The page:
The Exclusive Economic Zone & Drilling

An Exclusive Economic Zone is a region of the ocean just offshore that belongs to the state government onshore. This zone was declared by President Ronald Reagan in 1983 to include the waters 200 miles from the shore. In accordance with the International Law of the Sea, other countries also declared similar types of zones. As a result, each state has the ability to fully utilize and harvest the natural resources of the ocean off of their own coasts for hundreds of miles.

About one third of our nation's oil supply in total comes from offshore oil wells in the Gulf of Mexico. The Gulf States include Texas, Louisiana, Alabama, Mississippi, and Florida. While Alaska and California provide a great deal of oil to the national supply, the Gulf States are where the lion’s share of our offshore oil drilling is done.

How Oil Is Taken From the Sea

There are three major ways that our oil and gas companies extract this gas. One way is with oil rigs. These rigs are positioned in fairly shallow waters. The legs of these machines are permanently fixed to the ocean floor. The crude oil resulting from this type of production is then transported, usually, by a pipeline to a refinery located onshore. Other types of offshore drilling include semi-submersible and deepwater rigs.

The Gulf States are where the exclusive economic zone laws come into play. Each state has the right to explore potential oil reserves up to 200 miles off the coast, provided that this exploration does not violate federal laws. For example, after the BP oil spill off the coast of Louisiana in 2010, President Obama put a hold on all drilling in the Gulf Coast indefinitely.

The Difference Between EEZs & Territorial Waters

In international nautical terms, a government only has full sovereignty over the surface and depths of the ocean 12 miles from the low-water mark of the coast. This is known as territorial water, and while civilians or foreign powers can pass through territorial seas, the state has full jurisdiction over that region of the ocean.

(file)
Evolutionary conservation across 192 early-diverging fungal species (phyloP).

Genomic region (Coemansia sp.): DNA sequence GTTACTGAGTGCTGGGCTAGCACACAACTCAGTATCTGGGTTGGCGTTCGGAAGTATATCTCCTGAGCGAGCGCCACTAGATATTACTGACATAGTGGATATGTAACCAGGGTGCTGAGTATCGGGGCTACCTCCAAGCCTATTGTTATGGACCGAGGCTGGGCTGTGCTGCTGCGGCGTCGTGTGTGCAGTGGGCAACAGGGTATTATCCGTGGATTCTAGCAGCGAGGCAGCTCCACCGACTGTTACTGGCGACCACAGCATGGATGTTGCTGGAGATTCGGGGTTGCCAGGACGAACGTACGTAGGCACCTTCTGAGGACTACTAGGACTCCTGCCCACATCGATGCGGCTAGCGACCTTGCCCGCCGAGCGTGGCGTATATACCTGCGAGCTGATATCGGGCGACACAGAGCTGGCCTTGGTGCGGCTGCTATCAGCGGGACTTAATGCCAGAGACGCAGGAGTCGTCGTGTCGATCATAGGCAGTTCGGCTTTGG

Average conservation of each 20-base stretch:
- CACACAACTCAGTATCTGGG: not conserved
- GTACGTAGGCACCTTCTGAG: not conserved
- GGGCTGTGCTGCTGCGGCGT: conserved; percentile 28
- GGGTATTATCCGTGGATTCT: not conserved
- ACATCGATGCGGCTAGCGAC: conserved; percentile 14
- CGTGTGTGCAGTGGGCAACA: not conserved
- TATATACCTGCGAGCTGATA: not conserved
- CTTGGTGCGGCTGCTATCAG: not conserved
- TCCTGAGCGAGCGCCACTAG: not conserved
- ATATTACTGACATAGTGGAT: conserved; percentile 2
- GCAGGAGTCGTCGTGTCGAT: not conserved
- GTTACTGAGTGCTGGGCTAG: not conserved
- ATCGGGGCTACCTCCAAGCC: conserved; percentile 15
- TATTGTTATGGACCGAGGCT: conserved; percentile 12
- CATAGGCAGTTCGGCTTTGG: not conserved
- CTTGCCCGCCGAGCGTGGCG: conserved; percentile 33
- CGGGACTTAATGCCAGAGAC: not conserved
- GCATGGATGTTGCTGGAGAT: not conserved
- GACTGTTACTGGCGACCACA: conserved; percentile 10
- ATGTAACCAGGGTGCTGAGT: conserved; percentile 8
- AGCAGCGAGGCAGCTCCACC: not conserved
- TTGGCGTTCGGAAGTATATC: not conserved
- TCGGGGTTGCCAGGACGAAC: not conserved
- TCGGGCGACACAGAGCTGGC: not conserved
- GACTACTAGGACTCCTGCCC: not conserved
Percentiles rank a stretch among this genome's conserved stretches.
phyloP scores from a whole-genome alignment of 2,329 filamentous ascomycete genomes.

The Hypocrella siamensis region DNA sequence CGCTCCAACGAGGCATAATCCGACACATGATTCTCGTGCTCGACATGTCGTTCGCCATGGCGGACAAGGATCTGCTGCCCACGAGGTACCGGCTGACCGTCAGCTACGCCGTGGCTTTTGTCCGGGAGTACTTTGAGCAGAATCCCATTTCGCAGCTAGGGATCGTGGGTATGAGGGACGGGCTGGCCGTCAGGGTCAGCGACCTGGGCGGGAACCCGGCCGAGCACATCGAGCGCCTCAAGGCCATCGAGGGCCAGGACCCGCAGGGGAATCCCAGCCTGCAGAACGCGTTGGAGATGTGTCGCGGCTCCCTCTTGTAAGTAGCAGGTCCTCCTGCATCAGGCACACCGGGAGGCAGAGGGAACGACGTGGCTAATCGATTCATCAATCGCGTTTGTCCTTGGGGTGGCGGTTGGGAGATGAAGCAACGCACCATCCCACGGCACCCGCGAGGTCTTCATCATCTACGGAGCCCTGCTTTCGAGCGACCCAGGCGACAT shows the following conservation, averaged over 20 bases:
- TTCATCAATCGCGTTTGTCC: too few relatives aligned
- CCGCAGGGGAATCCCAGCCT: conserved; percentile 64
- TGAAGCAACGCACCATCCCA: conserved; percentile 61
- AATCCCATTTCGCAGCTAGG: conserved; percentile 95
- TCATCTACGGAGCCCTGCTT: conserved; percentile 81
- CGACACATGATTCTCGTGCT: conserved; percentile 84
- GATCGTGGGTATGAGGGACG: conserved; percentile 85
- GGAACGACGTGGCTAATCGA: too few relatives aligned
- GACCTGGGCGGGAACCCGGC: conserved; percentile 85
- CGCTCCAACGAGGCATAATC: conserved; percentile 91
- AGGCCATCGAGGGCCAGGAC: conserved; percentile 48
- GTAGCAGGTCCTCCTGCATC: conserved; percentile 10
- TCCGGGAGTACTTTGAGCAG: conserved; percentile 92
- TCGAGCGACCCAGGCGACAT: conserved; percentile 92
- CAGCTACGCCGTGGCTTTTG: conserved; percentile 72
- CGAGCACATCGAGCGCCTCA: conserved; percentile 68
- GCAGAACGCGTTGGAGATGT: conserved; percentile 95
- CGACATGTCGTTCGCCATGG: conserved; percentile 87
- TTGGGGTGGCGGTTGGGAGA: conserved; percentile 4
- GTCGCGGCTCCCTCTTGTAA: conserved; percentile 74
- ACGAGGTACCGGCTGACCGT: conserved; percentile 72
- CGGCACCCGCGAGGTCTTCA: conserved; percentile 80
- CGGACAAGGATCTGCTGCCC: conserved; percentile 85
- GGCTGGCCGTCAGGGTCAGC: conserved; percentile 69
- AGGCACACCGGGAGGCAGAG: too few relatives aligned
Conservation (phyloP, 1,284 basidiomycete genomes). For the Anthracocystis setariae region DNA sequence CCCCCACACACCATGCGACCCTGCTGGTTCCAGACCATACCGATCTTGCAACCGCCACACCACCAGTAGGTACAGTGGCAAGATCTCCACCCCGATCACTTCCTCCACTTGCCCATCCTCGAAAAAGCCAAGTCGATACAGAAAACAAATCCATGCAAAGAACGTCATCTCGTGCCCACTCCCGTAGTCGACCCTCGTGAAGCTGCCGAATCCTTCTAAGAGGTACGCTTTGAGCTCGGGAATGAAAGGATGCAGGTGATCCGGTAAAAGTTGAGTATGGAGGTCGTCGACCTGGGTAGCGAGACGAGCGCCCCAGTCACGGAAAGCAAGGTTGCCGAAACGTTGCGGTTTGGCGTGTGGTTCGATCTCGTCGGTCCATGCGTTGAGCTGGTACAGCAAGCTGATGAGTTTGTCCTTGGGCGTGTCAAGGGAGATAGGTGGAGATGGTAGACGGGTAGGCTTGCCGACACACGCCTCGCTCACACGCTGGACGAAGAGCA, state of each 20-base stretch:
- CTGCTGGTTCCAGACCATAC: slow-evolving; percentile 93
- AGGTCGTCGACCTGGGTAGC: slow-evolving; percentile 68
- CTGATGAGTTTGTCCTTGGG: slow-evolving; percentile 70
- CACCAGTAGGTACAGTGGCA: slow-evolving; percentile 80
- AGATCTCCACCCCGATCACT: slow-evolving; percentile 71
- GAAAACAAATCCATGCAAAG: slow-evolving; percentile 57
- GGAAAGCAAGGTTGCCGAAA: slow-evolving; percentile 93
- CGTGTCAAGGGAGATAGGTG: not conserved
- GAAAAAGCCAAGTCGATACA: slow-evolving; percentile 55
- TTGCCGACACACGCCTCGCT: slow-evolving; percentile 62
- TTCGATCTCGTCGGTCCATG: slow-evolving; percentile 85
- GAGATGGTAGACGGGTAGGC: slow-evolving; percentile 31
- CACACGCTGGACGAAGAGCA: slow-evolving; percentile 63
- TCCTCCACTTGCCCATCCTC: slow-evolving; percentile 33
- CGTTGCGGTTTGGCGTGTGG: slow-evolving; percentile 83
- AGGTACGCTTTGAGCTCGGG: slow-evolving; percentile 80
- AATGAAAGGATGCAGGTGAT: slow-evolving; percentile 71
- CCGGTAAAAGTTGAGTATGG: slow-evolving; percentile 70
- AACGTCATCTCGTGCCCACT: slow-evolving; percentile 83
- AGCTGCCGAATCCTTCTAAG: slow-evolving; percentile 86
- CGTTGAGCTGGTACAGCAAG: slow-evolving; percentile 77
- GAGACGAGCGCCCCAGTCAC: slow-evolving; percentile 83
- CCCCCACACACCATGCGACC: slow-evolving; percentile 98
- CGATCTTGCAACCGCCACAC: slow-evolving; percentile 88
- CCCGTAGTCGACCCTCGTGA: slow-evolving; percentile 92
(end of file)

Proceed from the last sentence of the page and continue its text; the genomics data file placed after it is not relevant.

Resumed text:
In contrast, the EEZ (extending over 10 times the distance of a state’s territorial waters) refers to the right of that state to utilize the resources of the ocean floor in that region. So if a foreign nation’s ship were to sail 100 miles off the coast of another government’s coast, then they would not be considered “trespassing” in sovereign waters—the state only has rights to utilize natural resources up to 200 miles off the coast, not dictate what occurs on the surface of the waters.

Laws like the ones governing the EEZ has led to legal complexities regarding jurisdiction and offshore workers’ rights. That’s why maritime law is its own area of practice—the laws that might seem simple or straightforward onshore are far more complicated on the open seas. Our attorneys are widely known for our deep understanding of maritime law, and we utilize this information to help our clients affirm their rights and receive the resources and compensation they need.

Call Arnold & Itkin for the Maritime Attorneys You Need

Offshore oil drilling is one of the most dangerous occupations in the world. It is often a thankless job, despite our economy, our vehicles, and our daily lives depending on the work of offshore oil rig workers nationwide. Arnold & Itkin is proud to represent America's oil and gas workers when they are injured while performing their job duties—our work honors them by providing financial compensation in return for the sacrifices, mentally and physically, that they make for our nation’s future.

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